### How does I graph Charles law?

### Charles law graph:

Charles law graph explained below briefly you can easily find it.It described the relationship between volume and temperature.

### The relationship between volume and temperature (Charles’ Law):

The **law of Charles** describes the relationship between the volume and temperature of a gas. It stipulates that, at constant pressure, the volume occupied by a certain quantity of gas is directly proportional to its absolute temperature.

The French physicist Jacques Charles (1746-1823) demonstrated that there is a relationship between the volume and temperature of a gas. He has established that, at constant pressure and for a given number of moles, the volume of a gas varies according to its temperature. Thus, as the temperature of the gas increases, so will its volume.

The opposite is also true: if the temperature of the gas decreases, its volume will decrease. This relationship is called Charles’s law.

In the animation below, the gas pressure and the amount of gas, represented by the black dots, remain constant. It can be seen that when the gas is heated and its temperature increases, it expands. As a result, the volume must increase so that the pressure can remain constant.

The volume of a gas increases when its temperature in degrees Celsius increases. This variation can be explained by the kinetic theory of gases . According to this theory, an increase in temperature results in an increase in the kinetic energy of the particles.

The risk of collisions is therefore more likely, which causes a pressure change. In order to keep the pressure constant, the volume must increase. However, this relation is not directly proportional since the obtained line does not go through the origin. If the line passes through the origin, this would indicate that no gas exists at a temperature of 0 ° C, which is fortunately not the case.

The extrapolation of the line shows a volume that seems to be zero at a temperature of **-273.15** ° C. This observation is repeated regardless of the nature of the gas considered.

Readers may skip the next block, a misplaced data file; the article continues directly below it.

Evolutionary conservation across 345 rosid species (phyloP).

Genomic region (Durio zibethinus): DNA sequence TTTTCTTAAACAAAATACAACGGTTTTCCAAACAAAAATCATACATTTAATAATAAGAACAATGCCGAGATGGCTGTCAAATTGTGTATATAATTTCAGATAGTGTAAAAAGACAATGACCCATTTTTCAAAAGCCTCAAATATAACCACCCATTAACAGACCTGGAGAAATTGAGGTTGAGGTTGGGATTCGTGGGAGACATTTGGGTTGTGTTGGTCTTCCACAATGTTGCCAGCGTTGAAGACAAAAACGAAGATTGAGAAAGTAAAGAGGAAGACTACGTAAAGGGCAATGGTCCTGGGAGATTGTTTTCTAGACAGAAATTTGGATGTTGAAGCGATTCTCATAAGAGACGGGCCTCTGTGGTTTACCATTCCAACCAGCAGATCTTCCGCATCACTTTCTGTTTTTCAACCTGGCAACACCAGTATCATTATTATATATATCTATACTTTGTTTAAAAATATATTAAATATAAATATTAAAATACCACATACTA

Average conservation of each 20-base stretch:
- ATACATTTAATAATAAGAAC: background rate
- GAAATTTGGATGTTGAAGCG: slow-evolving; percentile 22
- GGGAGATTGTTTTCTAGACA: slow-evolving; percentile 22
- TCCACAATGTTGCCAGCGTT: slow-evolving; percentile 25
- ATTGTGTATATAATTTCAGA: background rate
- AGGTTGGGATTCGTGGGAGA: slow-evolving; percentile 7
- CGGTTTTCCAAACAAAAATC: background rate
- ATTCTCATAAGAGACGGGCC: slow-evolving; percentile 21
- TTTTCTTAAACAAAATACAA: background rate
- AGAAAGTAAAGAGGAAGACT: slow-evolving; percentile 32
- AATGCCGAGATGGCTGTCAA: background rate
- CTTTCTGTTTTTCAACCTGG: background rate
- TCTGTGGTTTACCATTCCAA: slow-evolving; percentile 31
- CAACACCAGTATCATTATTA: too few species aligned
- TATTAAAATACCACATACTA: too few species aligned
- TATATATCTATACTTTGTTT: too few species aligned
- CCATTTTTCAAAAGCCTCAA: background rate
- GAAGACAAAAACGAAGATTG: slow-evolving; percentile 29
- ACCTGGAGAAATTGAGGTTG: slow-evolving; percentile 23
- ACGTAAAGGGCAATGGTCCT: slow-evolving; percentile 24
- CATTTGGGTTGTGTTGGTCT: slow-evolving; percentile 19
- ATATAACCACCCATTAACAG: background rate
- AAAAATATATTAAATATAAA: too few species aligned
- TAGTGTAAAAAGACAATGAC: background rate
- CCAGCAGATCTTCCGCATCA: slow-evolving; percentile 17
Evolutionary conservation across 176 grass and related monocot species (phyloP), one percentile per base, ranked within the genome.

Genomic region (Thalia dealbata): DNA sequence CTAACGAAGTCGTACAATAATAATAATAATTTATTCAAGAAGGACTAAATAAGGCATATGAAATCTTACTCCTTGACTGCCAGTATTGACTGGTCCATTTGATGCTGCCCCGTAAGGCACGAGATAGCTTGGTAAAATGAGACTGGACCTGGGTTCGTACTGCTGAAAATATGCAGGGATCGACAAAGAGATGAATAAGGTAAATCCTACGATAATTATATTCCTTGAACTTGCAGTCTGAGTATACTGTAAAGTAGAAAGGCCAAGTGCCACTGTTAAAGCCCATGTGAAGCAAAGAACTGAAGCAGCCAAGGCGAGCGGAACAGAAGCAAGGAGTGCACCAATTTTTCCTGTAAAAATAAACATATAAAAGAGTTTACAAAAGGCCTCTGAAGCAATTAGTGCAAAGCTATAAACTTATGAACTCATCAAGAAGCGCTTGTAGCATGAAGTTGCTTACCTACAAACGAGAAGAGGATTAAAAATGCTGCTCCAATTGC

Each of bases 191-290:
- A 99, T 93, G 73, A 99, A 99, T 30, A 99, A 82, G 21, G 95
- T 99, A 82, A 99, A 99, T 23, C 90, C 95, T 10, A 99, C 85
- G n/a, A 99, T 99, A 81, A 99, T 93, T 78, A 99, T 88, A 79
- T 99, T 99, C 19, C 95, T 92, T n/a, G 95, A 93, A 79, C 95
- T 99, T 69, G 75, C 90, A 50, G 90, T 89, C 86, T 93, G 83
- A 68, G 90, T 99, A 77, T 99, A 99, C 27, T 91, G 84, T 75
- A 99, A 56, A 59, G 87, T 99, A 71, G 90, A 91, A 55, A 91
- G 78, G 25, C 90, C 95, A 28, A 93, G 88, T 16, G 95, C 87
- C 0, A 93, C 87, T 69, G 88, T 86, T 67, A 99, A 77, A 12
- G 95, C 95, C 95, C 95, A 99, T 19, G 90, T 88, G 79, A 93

This temperature would therefore be the absolute zero, that is, the temperature beyond which matter would no longer exist. There would then be no movement of the particles of matter and zero kinetic energy.

Trapped by this mathematical evidence where the lowest temperature corresponds to a negative value (absence of kinetic energy ), Lord Kelvin (1824-1907) proposed a new temperature scale , that of absolute degrees.

According to this new scale, the absolute zero corresponds to – 273.15 ° C. In order to transform degrees Celsius (ºC) into kelvins (K) or absolute degrees, the following mathematical relationships must be used:

TK_{
}

Using the Kelvin scale rather than the Celsius scale, the relationship between volume and absolute temperature becomes directly proportional since the line then goes to zero.

This means that if the temperature increases, the volume increases by an equal factor and vice versa. Mathematically, we can write this relation as follows:

Since the division of the volume by the temperature is equal to one constant, two situations can be compared for the same gas, as long as the quantity of gas and the pressure do not vary. This results in the following relation:

Charles’s law is sometimes called Gay-Lussac’s law. In fact, the relationship between volume and temperature at constant pressure was discovered by Jacques Charles in 1787.

However, Louis Joseph Gay-Lussac publicly stated it for the first time in 1802. However, to avoid any confusion We will reserve the name of Charles’ law for the relation between volume and temperature, and Gay-Lussac’s law for the relation between pressure and temperature.

The law of Charles allows to understand the operation of a balloon. In order to make it fly, we heat the air contained in the envelope of the balloon. The volume of heated air increases because the space between the gas particles increases by increasing their kinetic energy. The hot air bubble allows the balloon to rise because its density is lower.

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